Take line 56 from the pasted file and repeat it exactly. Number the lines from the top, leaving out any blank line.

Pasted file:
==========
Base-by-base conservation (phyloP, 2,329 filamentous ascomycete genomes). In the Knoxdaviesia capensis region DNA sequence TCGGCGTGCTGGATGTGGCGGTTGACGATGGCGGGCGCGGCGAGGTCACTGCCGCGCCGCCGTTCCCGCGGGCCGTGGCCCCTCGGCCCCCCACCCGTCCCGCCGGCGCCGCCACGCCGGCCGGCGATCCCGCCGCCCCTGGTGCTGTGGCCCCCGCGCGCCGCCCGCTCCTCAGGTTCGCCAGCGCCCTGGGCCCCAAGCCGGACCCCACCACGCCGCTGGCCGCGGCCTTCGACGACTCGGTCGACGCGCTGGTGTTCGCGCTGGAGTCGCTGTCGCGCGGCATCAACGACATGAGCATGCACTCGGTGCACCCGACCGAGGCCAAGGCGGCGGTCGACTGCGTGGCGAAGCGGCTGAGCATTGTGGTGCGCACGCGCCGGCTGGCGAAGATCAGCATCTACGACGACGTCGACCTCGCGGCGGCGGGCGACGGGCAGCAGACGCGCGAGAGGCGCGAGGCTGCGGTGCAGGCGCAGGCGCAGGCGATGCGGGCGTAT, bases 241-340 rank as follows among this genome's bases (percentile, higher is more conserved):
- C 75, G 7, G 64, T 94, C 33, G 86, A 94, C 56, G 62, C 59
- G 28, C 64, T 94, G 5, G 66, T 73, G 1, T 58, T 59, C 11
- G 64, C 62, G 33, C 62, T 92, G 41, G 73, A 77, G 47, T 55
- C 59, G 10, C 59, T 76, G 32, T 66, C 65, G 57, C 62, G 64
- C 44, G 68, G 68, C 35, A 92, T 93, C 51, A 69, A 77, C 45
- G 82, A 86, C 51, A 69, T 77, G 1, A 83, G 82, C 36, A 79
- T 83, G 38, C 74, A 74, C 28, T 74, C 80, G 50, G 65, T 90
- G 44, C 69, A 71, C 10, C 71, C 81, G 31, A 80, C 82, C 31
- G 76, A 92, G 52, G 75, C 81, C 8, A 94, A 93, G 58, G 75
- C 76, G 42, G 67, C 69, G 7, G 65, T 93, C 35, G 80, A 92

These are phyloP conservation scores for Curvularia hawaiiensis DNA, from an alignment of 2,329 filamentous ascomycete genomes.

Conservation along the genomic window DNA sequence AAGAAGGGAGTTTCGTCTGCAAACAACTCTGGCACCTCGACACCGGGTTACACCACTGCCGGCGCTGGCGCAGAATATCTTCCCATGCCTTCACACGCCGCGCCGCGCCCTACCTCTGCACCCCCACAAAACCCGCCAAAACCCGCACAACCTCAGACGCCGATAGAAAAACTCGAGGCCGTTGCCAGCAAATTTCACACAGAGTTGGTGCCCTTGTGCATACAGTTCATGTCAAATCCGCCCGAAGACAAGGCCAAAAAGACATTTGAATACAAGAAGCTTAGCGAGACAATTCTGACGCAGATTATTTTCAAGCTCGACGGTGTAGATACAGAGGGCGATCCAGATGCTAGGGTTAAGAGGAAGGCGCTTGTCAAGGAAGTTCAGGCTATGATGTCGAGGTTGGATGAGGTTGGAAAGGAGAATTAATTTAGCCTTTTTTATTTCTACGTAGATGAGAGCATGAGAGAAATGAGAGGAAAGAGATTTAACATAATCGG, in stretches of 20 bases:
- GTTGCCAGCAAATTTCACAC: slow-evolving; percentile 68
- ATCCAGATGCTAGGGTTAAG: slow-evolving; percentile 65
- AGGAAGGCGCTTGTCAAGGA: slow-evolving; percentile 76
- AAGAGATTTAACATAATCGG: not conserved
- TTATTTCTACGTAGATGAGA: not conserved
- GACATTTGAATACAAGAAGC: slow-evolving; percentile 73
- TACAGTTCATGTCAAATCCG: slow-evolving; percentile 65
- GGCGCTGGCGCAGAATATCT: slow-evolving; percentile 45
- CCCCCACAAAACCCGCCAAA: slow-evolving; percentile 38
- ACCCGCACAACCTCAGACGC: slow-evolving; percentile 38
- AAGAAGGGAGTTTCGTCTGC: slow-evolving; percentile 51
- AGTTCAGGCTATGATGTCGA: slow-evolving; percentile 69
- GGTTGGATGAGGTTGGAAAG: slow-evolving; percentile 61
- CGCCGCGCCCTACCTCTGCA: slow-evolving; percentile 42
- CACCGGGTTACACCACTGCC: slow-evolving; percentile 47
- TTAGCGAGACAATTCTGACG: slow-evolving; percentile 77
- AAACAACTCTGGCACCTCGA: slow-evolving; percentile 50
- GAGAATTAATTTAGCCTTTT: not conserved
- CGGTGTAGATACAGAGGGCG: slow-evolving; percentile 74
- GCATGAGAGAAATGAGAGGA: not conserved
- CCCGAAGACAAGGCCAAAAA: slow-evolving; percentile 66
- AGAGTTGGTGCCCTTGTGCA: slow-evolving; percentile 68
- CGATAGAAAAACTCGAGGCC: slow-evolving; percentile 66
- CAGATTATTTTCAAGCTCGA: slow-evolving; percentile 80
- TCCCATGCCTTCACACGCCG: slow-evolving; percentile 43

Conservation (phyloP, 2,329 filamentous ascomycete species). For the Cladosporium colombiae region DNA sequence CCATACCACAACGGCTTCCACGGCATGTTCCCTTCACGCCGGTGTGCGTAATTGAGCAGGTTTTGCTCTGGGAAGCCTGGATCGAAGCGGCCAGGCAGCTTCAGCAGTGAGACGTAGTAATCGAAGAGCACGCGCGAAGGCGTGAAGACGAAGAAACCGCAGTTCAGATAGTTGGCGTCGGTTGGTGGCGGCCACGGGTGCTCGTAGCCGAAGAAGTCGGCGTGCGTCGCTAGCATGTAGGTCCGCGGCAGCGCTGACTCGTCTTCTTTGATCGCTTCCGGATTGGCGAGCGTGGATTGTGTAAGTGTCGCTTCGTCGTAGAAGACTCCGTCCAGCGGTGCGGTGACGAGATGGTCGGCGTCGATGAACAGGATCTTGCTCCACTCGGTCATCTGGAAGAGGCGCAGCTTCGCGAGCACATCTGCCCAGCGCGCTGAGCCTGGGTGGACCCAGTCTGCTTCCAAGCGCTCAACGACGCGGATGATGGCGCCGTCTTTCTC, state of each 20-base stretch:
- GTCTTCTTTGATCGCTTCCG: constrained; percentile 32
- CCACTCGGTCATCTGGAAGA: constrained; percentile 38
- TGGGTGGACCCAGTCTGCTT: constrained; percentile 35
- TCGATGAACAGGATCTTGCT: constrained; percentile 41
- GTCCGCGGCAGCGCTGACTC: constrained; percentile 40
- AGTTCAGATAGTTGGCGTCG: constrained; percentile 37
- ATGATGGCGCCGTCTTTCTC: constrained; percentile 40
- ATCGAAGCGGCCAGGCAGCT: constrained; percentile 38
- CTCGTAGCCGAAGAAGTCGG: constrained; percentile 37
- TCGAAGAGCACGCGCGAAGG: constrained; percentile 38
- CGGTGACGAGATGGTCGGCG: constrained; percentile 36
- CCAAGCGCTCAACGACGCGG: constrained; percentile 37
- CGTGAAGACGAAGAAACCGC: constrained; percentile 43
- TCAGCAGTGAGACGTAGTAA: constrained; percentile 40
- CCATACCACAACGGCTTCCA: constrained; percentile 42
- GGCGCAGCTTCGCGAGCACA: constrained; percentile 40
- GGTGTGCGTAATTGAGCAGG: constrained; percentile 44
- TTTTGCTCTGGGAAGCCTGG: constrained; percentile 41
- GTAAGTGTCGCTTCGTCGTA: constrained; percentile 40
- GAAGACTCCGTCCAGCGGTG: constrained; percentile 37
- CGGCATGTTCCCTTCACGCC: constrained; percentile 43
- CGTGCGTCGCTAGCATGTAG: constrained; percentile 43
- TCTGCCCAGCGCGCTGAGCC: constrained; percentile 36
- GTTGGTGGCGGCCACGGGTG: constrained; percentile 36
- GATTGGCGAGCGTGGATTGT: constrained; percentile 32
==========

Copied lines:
- GGTGTGCGTAATTGAGCAGG: constrained; percentile 44